Featured Research

from universities, journals, and other organizations

Major Shift In Investments Crucial To Responding To Climate Change, UN

Date:
August 28, 2007
Source:
United Nations
Summary:
Tackling climate change in the next quarter century will require major changes to patterns of investment and financial flows, according to a recently released report by the United Nations Framework Convention on Climate Change. The study analyzed both existing and potential investment and financial flows relevant to developing an international response to climate change. It found that the additional amount of investment and financial flows in 2030 will amount to between 1.1 and 1.7 per cent of global investment. Another key finding of the study is that $200 to $210 billion worth of additional investment and financial flows will be necessary to return greenhouse gas emissions to current levels.

Tackling climate change in the next quarter century will require major changes to patterns of investment and financial flows, according to a recently released report by the United Nations Framework Convention on Climate Change (UNFCCC).

“The study shows us that a conscious effort to shift from traditional investment to more climate-friendly alternatives will require governments to adopt new policies and change the way they use their funds,” said UNFCCC Executive Secretary Yvo de Boer. “The required shift in future investment and financial flows needs a combination of actions by the intergovernmental process under the UNFCCC and national governments.”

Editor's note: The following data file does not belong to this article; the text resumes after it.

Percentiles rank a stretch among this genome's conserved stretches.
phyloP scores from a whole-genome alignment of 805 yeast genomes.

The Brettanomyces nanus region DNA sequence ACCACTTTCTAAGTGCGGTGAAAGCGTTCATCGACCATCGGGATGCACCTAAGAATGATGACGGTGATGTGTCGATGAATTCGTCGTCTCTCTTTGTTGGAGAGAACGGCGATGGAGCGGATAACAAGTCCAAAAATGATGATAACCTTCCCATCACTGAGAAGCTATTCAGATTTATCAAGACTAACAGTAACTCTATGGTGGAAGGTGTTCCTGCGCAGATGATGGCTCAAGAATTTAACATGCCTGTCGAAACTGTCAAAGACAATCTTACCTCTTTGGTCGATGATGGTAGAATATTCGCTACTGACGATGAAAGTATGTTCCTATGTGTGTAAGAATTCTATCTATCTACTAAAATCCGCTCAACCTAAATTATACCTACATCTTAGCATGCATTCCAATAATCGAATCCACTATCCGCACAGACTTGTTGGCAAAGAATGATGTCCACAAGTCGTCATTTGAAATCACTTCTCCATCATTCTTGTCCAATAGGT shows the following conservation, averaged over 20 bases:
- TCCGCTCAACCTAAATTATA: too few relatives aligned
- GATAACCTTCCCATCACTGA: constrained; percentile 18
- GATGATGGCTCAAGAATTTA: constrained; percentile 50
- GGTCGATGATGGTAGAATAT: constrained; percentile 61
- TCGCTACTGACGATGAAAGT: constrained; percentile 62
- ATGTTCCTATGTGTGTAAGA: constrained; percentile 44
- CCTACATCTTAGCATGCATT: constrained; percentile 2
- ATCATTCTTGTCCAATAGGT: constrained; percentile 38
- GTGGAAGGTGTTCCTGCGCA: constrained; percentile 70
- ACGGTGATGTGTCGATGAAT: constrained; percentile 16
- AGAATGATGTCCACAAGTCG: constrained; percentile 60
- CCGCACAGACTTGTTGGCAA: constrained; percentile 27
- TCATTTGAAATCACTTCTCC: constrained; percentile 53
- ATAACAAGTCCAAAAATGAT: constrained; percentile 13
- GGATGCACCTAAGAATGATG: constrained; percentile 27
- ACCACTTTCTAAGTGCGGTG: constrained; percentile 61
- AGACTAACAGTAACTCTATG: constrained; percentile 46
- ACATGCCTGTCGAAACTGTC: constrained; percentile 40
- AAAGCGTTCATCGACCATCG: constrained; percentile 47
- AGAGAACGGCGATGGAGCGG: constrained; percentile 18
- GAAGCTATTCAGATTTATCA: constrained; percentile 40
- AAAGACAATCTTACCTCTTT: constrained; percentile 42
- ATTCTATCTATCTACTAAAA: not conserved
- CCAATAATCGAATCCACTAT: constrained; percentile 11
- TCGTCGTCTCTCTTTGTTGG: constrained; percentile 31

The study analyzed both existing and potential investment and financial flows relevant to developing an international response to climate change.

It found that the additional amount of investment and financial flows in 2030 will amount to between 1.1 and 1.7 per cent of global investment.

Another key finding of the study is that $200 to $210 billion worth of additional investment and financial flows will be necessary to return greenhouse gas emissions to current levels.

“Developing countries will require a large share of investment and financial flows because of their expected rapid economic growth,” Mr. de Boer noted. “This presents a real opportunity.”

In 2030, it is forecasted that investment flows to developing countries will comprise 46 per cent of global needs, while these nations would achieve 68 per cent of emission reductions worldwide.

The report will be discussed at the UNFCCC meeting in Vienna from 27 to 31 August, which will involve participants from all 191 countries that are party to the Framework. The gathering – expected to draw 1,000 representatives from governments, business and industry, environmental organizations and research institutions – will set the stage for a major UN conference in December on further reducing the greenhouse gases from human activity blamed for global warming.

That conference, to be held in Bali, Indonesia, from 3 to 14 December, seeks to determine future action on mitigation, adaptation, the global carbon market and financing responses to climate change for the period after the expiry of the Kyoto Protocol in 2012.

The full report will be made available on the UN website.


Story Source:

The above story is based on materials provided by United Nations. Note: Materials may be edited for content and length.